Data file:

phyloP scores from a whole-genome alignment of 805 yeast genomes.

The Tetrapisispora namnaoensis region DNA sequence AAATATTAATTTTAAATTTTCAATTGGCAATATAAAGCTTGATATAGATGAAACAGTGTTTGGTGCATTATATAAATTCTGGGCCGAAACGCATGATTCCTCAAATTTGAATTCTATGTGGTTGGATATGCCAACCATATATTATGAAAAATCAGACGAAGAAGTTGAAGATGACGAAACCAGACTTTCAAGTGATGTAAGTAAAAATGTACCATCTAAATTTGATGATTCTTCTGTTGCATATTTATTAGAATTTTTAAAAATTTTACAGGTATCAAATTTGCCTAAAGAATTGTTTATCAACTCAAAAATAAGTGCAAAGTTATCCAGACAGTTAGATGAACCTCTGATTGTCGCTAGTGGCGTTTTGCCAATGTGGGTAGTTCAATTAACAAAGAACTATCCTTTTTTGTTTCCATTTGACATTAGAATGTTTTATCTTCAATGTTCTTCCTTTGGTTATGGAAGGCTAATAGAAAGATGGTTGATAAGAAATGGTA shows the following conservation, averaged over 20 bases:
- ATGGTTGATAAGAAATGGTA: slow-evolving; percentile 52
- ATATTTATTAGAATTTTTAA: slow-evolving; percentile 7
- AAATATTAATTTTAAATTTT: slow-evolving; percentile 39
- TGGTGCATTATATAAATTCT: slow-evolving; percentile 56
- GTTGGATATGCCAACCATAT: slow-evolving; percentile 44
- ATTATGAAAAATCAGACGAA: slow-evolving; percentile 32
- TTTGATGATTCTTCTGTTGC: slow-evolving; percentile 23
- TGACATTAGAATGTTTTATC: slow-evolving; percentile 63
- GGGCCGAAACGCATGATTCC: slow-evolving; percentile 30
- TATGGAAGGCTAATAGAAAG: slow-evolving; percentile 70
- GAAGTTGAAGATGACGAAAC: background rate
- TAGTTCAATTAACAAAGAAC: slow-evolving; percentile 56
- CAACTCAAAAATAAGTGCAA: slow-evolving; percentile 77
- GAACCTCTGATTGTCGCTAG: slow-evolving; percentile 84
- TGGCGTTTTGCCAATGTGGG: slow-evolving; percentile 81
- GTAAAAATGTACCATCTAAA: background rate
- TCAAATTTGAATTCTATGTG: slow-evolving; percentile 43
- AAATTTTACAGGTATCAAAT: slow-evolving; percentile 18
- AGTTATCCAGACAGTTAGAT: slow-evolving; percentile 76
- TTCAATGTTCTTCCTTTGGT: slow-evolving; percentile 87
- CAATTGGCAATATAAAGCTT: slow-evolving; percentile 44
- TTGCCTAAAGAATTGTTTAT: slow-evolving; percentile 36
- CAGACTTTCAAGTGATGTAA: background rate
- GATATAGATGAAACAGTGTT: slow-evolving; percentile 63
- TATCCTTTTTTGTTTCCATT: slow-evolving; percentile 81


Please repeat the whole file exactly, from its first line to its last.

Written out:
phyloP scores from a whole-genome alignment of 805 yeast genomes.

The Tetrapisispora namnaoensis region DNA sequence AAATATTAATTTTAAATTTTCAATTGGCAATATAAAGCTTGATATAGATGAAACAGTGTTTGGTGCATTATATAAATTCTGGGCCGAAACGCATGATTCCTCAAATTTGAATTCTATGTGGTTGGATATGCCAACCATATATTATGAAAAATCAGACGAAGAAGTTGAAGATGACGAAACCAGACTTTCAAGTGATGTAAGTAAAAATGTACCATCTAAATTTGATGATTCTTCTGTTGCATATTTATTAGAATTTTTAAAAATTTTACAGGTATCAAATTTGCCTAAAGAATTGTTTATCAACTCAAAAATAAGTGCAAAGTTATCCAGACAGTTAGATGAACCTCTGATTGTCGCTAGTGGCGTTTTGCCAATGTGGGTAGTTCAATTAACAAAGAACTATCCTTTTTTGTTTCCATTTGACATTAGAATGTTTTATCTTCAATGTTCTTCCTTTGGTTATGGAAGGCTAATAGAAAGATGGTTGATAAGAAATGGTA shows the following conservation, averaged over 20 bases:
- ATGGTTGATAAGAAATGGTA: slow-evolving; percentile 52
- ATATTTATTAGAATTTTTAA: slow-evolving; percentile 7
- AAATATTAATTTTAAATTTT: slow-evolving; percentile 39
- TGGTGCATTATATAAATTCT: slow-evolving; percentile 56
- GTTGGATATGCCAACCATAT: slow-evolving; percentile 44
- ATTATGAAAAATCAGACGAA: slow-evolving; percentile 32
- TTTGATGATTCTTCTGTTGC: slow-evolving; percentile 23
- TGACATTAGAATGTTTTATC: slow-evolving; percentile 63
- GGGCCGAAACGCATGATTCC: slow-evolving; percentile 30
- TATGGAAGGCTAATAGAAAG: slow-evolving; percentile 70
- GAAGTTGAAGATGACGAAAC: background rate
- TAGTTCAATTAACAAAGAAC: slow-evolving; percentile 56
- CAACTCAAAAATAAGTGCAA: slow-evolving; percentile 77
- GAACCTCTGATTGTCGCTAG: slow-evolving; percentile 84
- TGGCGTTTTGCCAATGTGGG: slow-evolving; percentile 81
- GTAAAAATGTACCATCTAAA: background rate
- TCAAATTTGAATTCTATGTG: slow-evolving; percentile 43
- AAATTTTACAGGTATCAAAT: slow-evolving; percentile 18
- AGTTATCCAGACAGTTAGAT: slow-evolving; percentile 76
- TTCAATGTTCTTCCTTTGGT: slow-evolving; percentile 87
- CAATTGGCAATATAAAGCTT: slow-evolving; percentile 44
- TTGCCTAAAGAATTGTTTAT: slow-evolving; percentile 36
- CAGACTTTCAAGTGATGTAA: background rate
- GATATAGATGAAACAGTGTT: slow-evolving; percentile 63
- TATCCTTTTTTGTTTCCATT: slow-evolving; percentile 81